11

As discussed in some of the answers to What is the difference between a sabre saw and a jig saw, the terminology has been used differently over time. What we call a scroll saw today (a stationary/benchtop tool with the blade fixed at both ends) was commonly called a jigsaw many years ago. (Source: craigslist) Today's handheld jigsaw (with the blade fixed ...


8

So I was wondering if an electric planer would do a better job at making those edges straight? Yes. In addition to being far far faster it is much more likely to result in straighter edges. It's possible a planer could straighten the edge pictured in just one or two passes, the work of perhaps 5 seconds. Unfortunately details of how you'd do this work ...


6

As suggested in the comments, it is going to be a challenge to do any repeatable joinery cuts with a scroll saw. Regardless of what you see on the internet, even the best-tuned scroll saw will have a fair amount of wobble and vibration at speed. And as soon as you start pushing material, it is going to want to wander. As @Graphus mentioned, even a band saw ...


4

rob does a good job of covering the overall use of the tools. I find these discussions interesting since it is possible to be right but have different answers. All of these types of saws function in the same way. Some are better at dealing with intricate work and some are designed for rough jobs. It does not help that the names of these tools could be ...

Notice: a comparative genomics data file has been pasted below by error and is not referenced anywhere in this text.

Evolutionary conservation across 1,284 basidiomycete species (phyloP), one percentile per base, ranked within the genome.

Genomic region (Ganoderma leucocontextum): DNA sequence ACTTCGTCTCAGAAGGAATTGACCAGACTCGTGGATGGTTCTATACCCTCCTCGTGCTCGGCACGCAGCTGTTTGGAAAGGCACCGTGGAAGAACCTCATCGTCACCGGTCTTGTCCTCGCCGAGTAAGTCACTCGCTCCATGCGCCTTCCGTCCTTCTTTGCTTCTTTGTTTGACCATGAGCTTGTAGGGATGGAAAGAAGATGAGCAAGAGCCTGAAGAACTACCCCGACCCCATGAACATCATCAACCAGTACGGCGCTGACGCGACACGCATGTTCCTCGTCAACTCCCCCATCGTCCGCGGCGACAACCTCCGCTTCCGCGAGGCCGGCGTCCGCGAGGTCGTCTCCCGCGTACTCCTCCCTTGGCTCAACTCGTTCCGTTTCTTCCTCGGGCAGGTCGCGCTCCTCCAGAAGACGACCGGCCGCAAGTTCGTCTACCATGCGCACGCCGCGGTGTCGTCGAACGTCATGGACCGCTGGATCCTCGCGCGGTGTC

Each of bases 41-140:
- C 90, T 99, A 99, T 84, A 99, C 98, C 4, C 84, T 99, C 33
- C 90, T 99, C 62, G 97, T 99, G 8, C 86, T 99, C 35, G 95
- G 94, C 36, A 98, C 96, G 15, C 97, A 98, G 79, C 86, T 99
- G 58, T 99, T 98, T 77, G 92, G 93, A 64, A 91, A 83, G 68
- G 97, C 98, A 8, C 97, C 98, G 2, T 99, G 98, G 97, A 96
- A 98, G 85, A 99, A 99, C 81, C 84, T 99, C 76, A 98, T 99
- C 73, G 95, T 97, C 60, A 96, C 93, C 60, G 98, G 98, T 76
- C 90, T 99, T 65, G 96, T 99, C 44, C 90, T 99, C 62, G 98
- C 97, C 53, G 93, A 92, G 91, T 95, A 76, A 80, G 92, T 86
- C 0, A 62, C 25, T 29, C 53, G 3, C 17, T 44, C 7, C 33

3

That's a nice first piece of work, especially given the limitations of your saw + blade! The specs on the blade don't show the blade depth (i.e. from tip of the teeth to back of the blade), but it does specify the width as 0.025". Extrapolating from the image, the depth looks to be quite large. Comparing that to the largest blade I use (a #5), where the ...


3

As many posts have mentioned for a number of tools and techniques, the woodworking terminology waters are muddy. Your first image is what I would refer to as a scroll saw; however, in the past these were referred to as jig saws. The second two are what I would refer to as jig saws; however, they have also been referred to as saber saws. My understanding ...


1

I have a couple of examples of manufacturer terminology to present, which frankly only serve to reinforce the idea that these terms have had their meaning folded, spindled and mutilated by various marketing departments. At least in the late 1960s, Black & Decker was calling this thing a jigsaw: More recently we have a Craftsman Sabre saw: And a Sears ...


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